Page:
Study: Dubuque Aquatic Facilities Will Require Repairs has partnered with LexisNexis to bring you this content.

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Telegraph Herald (Dubuque, IA)


Maintaining the status quo at two City of Dubuque swimming pool facilities will require about $765,000 in maintenance projects over the next five to six years, according to a new study.

And if city leaders opt to build new, replacing Sutton and Flora pools would cost $7.8 million to $9.8 million apiece, according to a Dubuque Aquatic Facilities Report.

"The main purpose for this evaluation is to kind of get this priority list and plan out our next few years," said Dan Kroger, city recreation division manager. "We know we can't build a new pool in the next few years, (but the report will) get us thinking about what is the future for these facilities."

Findings of the report, completed by MSA Professional Services and Water Technology Inc., were presented to Dubuque Parks and Recreation Commission members this week. The report will be passed on to the Dubuque City Council for additional consideration.

While consultants determined Dubuque's pools are in "solid condition," there are ongoing maintenance needs.

"In general, the pools are doing fairly well," Kroger told commission members. "They do show their age. They do have their issues. We do still have some serious water loss we have to figure out at Sutton Pool."

Among the top-priority projects needed at Sutton include accessibility and safety upgrades, parking lot repairs, restroom enhancements and sealant and masonry fixes.

At Flora, accessibility and safety enhancements are needed, as are masonry, insulation and restroom repairs.

In total, the various repairs needed over the next six years will cost up to $765,000. When operational expenses are factored in as well, the city could spend up to $5 million to keep the doors open at both pools during that time.

"The question becomes, is this a Band-Aid solution?" said Commission Member Kate Larson after the meeting. "And how long can we maintain a Band-Aid solution before we start talking about overhauls and maybe completely new pool systems?"

In the report, consultants wrote that "a new facility(s) offers the most positive attributes."

"Some advantages include increased usership and lower long-term major maintenance needs," consultants wrote. "New facilities could address current and future needs, along with provisions that allow for simple future expansion and amenities."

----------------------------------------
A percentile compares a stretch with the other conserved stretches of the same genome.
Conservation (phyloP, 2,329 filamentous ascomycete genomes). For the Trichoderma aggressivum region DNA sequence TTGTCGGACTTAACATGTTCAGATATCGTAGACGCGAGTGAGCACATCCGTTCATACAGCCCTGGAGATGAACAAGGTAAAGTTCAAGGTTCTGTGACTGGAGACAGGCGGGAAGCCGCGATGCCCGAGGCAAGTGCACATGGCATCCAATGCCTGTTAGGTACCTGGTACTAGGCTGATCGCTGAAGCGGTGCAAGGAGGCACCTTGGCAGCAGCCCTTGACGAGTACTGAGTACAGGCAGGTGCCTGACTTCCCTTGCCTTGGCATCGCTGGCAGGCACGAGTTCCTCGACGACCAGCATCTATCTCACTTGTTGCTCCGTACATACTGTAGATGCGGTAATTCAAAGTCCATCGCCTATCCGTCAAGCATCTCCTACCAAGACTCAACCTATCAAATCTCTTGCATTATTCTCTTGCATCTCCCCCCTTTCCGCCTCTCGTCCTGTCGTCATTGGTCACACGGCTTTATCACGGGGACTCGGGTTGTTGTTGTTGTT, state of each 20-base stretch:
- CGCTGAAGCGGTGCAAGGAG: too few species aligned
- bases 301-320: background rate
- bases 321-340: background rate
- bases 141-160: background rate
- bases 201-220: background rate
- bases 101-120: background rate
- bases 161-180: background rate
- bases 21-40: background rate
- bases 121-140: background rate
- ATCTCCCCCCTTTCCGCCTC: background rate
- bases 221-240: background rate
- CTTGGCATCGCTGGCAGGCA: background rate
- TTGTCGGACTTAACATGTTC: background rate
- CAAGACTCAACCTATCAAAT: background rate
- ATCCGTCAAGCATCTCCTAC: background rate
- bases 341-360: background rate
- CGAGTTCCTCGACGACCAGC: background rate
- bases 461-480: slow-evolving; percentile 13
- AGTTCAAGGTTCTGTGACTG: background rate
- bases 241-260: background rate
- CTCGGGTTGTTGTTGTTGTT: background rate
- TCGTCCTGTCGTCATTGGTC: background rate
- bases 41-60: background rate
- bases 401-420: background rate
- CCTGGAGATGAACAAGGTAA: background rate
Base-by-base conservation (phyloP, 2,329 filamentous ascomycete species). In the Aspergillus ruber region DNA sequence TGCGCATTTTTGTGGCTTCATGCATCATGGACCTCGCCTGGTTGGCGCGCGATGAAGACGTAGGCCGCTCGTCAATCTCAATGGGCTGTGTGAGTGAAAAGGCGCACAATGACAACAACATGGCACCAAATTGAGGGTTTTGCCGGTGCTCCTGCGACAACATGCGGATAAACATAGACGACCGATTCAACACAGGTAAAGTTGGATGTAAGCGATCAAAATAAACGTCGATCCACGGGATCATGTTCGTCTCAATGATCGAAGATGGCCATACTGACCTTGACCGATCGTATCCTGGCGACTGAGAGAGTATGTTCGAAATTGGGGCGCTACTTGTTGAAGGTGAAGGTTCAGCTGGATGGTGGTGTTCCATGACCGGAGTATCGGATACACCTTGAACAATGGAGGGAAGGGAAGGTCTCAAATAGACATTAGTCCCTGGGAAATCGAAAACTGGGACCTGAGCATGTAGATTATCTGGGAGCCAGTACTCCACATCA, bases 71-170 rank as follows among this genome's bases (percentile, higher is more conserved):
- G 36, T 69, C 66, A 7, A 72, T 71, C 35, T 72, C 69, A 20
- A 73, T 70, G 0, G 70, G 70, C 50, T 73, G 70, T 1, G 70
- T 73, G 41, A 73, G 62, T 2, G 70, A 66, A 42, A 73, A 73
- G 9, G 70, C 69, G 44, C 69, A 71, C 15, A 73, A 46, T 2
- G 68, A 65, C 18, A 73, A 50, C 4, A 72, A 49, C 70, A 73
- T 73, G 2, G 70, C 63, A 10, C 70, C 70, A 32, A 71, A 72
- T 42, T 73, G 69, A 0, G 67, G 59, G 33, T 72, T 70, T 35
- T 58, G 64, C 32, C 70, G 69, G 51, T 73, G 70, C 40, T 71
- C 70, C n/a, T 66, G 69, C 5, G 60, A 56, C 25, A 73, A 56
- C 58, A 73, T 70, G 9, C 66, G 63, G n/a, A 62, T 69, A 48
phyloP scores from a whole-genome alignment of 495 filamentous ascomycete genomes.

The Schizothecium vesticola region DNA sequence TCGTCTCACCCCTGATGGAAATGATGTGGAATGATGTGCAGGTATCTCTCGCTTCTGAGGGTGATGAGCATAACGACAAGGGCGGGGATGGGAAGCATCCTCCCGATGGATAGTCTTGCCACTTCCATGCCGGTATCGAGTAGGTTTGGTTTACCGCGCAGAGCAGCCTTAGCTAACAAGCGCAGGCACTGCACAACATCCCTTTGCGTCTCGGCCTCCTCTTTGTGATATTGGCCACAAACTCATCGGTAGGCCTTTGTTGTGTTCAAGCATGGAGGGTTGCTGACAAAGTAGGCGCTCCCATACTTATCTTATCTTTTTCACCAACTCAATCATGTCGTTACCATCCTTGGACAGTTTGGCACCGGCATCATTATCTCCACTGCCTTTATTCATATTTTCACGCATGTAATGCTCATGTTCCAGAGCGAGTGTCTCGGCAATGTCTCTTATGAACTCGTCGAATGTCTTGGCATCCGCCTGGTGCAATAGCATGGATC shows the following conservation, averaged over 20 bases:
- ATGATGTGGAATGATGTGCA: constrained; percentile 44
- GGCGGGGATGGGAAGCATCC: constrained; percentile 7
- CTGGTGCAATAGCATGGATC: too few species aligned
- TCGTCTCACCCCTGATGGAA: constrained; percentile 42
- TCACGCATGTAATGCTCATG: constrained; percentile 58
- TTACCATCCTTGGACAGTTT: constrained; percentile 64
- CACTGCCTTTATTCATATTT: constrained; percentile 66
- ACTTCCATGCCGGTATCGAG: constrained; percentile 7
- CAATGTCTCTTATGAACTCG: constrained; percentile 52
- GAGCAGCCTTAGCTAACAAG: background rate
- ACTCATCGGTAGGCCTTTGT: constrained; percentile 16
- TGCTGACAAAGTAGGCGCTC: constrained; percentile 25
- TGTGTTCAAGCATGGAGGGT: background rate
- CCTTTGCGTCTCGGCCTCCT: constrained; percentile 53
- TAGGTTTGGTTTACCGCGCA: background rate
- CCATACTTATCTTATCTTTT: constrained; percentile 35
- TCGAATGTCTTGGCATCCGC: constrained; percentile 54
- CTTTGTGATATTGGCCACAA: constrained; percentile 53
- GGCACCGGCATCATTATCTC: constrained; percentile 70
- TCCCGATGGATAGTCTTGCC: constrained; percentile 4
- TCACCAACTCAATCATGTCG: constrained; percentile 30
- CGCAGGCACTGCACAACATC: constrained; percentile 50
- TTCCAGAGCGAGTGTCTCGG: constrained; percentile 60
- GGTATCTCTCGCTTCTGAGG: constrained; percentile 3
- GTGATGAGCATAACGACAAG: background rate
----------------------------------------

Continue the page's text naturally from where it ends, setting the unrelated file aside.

Kroger said the pools are "only going to continue to get older." Sutton pool was built in 1936 and Flora in 1955, though both facilities were completely reconstructed in the early 1990s.

"The facilities aren't going to last forever," he said.

An "in-kind" replacement - meaning existing features would be replaced with nearly identical components - of one of Dubuque's pools would cost about $7.8 million, according to the report.

A replacement with added features, such as a lazy river, would cost up to $9.8 million. The report uses estimated construction costs from fiscal year 2018, which will begin July 1.

The city's recommended capital improvement projects budget calls for a master plan in fiscal year 2022. That process would include extensive community engagement, Kroger said.

He noted that of the outdoor pools' 100,000-plus users each summer, about half are from low-income families.

"So it's a melting pot of activity during the summer for this community," Kroger said. "So the pools are really important and vital to have."

The report did not address potential for the city to become a partner in a possible community aquatic center project.

Officials from the Dubuque Community YMCA/YWCA recently unveiled plans to build a new $24 million to $28.5 million facility in the Port of Dubuque. The City of Dubuque and Dubuque Community Schools were identified as possible partners in a potential adjoining community aquatic center project.

Dubuque's outdoor pools are distinct amenities that serve a separate purpose, according to Kroger.

"An indoor pool in the summer does not do nearly the ... capacity or the patronage that outdoor facilities would do," he said.

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February 16, 2017


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